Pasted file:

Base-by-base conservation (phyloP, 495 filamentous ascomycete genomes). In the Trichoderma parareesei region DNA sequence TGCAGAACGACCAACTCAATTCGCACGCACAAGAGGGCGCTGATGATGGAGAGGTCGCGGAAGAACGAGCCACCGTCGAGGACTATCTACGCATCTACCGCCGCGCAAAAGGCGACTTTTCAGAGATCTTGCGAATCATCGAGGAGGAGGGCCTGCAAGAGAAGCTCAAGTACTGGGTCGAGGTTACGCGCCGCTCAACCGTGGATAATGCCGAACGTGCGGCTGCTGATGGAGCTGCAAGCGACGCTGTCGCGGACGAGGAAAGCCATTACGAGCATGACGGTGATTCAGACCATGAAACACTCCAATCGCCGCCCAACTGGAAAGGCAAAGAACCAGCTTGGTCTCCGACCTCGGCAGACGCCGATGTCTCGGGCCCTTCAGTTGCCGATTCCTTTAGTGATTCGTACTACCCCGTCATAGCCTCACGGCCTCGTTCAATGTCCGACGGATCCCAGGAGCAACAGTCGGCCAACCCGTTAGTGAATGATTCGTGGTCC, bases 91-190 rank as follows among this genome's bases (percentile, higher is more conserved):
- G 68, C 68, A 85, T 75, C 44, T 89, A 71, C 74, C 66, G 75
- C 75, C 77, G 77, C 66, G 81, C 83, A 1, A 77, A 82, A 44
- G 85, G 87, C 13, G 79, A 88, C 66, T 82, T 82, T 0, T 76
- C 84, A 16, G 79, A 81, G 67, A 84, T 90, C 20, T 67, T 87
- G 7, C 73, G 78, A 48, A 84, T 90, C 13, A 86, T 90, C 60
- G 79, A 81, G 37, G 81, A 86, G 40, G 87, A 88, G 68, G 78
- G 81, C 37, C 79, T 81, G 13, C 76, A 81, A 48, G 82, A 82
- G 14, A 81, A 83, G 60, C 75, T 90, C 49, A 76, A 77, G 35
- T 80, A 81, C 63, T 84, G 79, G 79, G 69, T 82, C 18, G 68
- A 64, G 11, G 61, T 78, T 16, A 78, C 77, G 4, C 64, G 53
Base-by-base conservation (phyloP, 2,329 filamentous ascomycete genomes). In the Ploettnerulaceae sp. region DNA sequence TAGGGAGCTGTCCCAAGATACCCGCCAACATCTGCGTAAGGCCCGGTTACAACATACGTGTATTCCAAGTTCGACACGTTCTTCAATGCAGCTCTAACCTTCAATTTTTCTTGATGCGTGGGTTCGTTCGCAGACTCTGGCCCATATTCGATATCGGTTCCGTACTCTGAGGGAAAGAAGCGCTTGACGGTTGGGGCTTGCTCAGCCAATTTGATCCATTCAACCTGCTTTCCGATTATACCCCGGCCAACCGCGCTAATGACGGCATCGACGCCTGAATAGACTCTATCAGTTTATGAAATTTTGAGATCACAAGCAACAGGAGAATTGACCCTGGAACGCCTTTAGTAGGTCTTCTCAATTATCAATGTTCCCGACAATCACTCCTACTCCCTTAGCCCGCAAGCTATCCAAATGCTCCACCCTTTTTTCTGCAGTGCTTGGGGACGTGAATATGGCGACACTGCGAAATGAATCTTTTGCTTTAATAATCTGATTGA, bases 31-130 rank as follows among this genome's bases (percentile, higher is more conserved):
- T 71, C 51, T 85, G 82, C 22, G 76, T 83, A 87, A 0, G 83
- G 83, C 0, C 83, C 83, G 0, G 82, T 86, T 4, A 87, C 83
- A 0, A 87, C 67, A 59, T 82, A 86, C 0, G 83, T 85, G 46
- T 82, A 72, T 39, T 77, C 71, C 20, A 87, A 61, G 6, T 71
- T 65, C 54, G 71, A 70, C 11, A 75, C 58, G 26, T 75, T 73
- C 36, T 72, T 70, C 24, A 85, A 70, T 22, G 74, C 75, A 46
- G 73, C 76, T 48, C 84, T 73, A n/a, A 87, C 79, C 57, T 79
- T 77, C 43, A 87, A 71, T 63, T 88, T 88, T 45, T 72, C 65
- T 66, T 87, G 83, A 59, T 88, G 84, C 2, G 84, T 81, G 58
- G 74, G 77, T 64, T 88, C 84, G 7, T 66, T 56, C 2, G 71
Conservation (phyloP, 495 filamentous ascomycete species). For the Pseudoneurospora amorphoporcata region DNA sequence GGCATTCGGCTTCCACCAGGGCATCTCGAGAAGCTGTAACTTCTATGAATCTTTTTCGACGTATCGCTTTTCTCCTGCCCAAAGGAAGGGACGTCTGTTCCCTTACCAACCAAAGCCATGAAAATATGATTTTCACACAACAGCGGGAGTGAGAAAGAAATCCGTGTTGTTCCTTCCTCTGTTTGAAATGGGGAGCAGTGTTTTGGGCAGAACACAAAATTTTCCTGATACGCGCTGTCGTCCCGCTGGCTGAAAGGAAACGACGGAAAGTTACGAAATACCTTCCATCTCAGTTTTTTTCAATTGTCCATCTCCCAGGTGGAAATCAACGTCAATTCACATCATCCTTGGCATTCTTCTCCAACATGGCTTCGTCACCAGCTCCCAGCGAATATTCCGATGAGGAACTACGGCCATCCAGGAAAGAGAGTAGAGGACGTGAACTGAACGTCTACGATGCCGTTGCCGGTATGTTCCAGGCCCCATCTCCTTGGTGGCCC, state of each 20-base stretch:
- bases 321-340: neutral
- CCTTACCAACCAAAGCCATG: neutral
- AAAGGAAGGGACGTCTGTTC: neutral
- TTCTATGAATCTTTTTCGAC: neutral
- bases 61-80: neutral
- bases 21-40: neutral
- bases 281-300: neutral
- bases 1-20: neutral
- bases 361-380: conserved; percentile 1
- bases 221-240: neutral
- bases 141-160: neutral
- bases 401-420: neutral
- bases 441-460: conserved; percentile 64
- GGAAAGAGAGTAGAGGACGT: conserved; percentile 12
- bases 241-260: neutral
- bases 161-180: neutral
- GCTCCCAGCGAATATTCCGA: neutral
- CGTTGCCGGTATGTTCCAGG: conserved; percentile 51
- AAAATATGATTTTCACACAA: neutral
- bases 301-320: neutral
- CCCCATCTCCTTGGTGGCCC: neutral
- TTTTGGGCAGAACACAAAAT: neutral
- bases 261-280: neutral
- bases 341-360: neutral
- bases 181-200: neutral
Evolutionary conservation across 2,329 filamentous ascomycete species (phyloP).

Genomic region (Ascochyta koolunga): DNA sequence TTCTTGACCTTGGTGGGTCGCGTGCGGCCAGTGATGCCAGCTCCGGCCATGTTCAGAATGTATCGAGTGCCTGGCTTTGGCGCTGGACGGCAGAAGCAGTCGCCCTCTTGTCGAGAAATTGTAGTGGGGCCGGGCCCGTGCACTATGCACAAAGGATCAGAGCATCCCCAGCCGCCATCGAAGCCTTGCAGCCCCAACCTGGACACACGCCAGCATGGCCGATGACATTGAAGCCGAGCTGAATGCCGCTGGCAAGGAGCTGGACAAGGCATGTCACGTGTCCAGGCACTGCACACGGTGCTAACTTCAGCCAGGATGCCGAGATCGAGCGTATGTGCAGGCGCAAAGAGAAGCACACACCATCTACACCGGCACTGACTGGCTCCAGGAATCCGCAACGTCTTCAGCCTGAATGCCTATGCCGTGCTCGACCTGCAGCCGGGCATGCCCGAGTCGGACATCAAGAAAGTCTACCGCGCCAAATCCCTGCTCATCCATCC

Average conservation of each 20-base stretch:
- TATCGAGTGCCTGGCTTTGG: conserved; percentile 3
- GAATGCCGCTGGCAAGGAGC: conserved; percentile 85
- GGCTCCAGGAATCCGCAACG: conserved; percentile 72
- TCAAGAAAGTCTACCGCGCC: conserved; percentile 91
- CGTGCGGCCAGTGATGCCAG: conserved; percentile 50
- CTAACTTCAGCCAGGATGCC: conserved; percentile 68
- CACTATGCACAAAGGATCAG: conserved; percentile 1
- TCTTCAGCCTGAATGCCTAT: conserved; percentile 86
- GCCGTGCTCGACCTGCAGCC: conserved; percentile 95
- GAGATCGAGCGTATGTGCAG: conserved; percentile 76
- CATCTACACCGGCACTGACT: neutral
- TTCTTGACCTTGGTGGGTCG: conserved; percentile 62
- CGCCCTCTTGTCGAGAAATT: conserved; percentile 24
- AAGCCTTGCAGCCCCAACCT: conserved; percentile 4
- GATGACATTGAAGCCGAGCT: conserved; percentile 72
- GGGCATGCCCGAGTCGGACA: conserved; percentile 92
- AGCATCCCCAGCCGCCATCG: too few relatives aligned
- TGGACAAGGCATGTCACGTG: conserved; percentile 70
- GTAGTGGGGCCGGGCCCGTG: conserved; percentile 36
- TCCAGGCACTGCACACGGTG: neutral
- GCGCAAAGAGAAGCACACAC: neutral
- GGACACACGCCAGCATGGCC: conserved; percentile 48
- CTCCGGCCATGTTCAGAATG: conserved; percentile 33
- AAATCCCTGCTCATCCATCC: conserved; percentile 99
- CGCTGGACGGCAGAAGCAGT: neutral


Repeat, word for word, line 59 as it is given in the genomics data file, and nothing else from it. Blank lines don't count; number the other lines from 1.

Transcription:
- TCTTCAGCCTGAATGCCTAT: conserved; percentile 86